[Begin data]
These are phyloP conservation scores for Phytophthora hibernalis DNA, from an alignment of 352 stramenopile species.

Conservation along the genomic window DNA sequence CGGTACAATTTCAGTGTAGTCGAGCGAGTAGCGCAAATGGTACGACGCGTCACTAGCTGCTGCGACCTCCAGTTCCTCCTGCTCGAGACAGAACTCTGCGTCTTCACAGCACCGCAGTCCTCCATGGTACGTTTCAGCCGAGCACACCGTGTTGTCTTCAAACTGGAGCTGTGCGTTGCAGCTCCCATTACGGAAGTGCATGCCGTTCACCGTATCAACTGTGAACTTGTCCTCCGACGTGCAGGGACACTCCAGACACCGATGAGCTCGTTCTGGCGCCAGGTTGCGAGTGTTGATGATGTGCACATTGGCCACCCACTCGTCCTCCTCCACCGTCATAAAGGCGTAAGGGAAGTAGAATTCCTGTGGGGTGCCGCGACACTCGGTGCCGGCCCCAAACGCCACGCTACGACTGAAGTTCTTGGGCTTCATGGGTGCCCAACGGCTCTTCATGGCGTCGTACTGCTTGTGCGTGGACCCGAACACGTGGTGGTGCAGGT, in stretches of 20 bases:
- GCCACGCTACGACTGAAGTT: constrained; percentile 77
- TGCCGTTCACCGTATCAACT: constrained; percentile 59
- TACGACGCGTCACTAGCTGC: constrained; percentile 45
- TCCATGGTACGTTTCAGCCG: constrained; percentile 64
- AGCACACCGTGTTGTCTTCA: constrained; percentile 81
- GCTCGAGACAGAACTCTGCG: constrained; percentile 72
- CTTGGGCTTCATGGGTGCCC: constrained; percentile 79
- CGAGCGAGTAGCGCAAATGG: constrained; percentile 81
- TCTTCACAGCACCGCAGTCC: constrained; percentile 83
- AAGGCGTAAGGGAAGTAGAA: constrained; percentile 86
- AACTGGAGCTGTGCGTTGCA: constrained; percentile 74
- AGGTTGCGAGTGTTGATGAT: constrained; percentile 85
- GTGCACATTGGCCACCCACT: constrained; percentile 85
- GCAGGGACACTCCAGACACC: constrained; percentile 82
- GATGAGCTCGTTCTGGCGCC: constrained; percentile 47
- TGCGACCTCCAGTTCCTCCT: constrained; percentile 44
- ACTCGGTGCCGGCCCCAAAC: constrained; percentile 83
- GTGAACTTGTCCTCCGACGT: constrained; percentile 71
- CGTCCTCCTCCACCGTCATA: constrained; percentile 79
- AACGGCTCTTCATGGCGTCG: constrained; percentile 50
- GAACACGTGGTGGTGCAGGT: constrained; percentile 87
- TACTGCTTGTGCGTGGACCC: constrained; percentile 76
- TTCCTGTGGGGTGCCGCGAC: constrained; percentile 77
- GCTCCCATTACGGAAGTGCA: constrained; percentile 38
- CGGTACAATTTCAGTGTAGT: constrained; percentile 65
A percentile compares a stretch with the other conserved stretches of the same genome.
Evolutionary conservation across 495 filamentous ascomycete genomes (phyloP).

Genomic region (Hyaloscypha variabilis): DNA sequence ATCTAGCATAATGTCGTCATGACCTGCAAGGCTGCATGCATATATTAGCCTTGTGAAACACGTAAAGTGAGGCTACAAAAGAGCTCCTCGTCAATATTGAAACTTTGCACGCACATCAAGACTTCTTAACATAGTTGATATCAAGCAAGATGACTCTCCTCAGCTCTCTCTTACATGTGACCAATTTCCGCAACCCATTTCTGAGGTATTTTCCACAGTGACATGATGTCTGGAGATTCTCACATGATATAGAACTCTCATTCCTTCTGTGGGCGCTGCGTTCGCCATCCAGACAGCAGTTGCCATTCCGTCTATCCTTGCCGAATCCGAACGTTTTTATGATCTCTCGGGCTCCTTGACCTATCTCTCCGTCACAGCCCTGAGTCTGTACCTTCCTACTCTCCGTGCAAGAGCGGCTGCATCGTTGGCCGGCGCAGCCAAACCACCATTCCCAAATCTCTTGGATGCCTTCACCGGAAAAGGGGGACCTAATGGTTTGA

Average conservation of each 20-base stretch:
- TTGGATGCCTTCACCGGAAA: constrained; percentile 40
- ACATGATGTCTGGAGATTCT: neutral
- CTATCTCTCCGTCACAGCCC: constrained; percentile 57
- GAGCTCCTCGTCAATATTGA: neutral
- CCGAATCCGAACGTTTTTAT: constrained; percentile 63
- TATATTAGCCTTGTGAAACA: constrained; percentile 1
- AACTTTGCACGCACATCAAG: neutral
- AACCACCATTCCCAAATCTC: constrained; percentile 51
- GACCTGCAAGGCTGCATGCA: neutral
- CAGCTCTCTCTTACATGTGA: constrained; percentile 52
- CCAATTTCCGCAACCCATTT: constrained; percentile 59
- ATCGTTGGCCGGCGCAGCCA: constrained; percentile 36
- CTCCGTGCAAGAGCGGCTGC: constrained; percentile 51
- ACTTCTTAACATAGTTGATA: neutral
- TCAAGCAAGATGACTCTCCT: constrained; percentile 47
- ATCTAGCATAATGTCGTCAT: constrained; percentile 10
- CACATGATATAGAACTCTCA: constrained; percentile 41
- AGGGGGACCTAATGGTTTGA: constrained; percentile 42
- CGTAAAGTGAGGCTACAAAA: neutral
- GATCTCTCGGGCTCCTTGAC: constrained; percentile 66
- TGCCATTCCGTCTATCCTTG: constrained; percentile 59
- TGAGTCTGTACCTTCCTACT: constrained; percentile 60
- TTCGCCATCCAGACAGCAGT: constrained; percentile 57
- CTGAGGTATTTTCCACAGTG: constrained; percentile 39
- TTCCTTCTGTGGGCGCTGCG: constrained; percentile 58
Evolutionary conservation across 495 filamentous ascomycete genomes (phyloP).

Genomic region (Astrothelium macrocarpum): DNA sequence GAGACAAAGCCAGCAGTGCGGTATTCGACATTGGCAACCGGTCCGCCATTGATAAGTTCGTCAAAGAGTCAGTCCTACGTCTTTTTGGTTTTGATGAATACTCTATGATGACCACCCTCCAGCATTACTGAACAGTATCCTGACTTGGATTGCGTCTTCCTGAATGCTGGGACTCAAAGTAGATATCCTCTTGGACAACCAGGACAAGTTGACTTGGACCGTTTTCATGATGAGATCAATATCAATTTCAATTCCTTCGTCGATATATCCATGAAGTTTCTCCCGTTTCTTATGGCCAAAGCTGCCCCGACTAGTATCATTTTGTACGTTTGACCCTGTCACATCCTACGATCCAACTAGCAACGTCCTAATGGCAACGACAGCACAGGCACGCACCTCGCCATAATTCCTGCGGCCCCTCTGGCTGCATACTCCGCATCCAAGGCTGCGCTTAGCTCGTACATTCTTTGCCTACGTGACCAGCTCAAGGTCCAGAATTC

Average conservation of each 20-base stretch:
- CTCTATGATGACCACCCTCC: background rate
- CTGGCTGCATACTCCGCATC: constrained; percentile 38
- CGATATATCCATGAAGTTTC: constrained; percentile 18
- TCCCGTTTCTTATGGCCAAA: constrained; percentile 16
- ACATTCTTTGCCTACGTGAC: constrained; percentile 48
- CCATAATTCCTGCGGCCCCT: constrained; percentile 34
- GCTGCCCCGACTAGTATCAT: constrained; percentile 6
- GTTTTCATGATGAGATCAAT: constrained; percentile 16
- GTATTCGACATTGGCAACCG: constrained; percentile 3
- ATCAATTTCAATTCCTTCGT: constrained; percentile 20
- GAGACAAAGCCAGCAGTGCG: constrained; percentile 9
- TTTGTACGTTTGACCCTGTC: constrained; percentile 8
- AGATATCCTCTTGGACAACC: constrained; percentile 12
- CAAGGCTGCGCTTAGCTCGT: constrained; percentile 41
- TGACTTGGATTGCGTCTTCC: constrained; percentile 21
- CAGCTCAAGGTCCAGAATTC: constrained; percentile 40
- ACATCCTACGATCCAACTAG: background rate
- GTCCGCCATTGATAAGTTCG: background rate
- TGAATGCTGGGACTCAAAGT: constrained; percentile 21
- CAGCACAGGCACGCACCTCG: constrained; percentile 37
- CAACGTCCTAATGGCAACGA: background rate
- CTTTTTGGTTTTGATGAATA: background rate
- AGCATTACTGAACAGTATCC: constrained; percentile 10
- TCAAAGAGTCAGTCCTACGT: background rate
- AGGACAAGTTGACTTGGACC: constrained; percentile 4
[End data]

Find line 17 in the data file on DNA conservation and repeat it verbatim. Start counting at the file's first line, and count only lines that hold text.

- GATGAGCTCGTTCTGGCGCC: constrained; percentile 47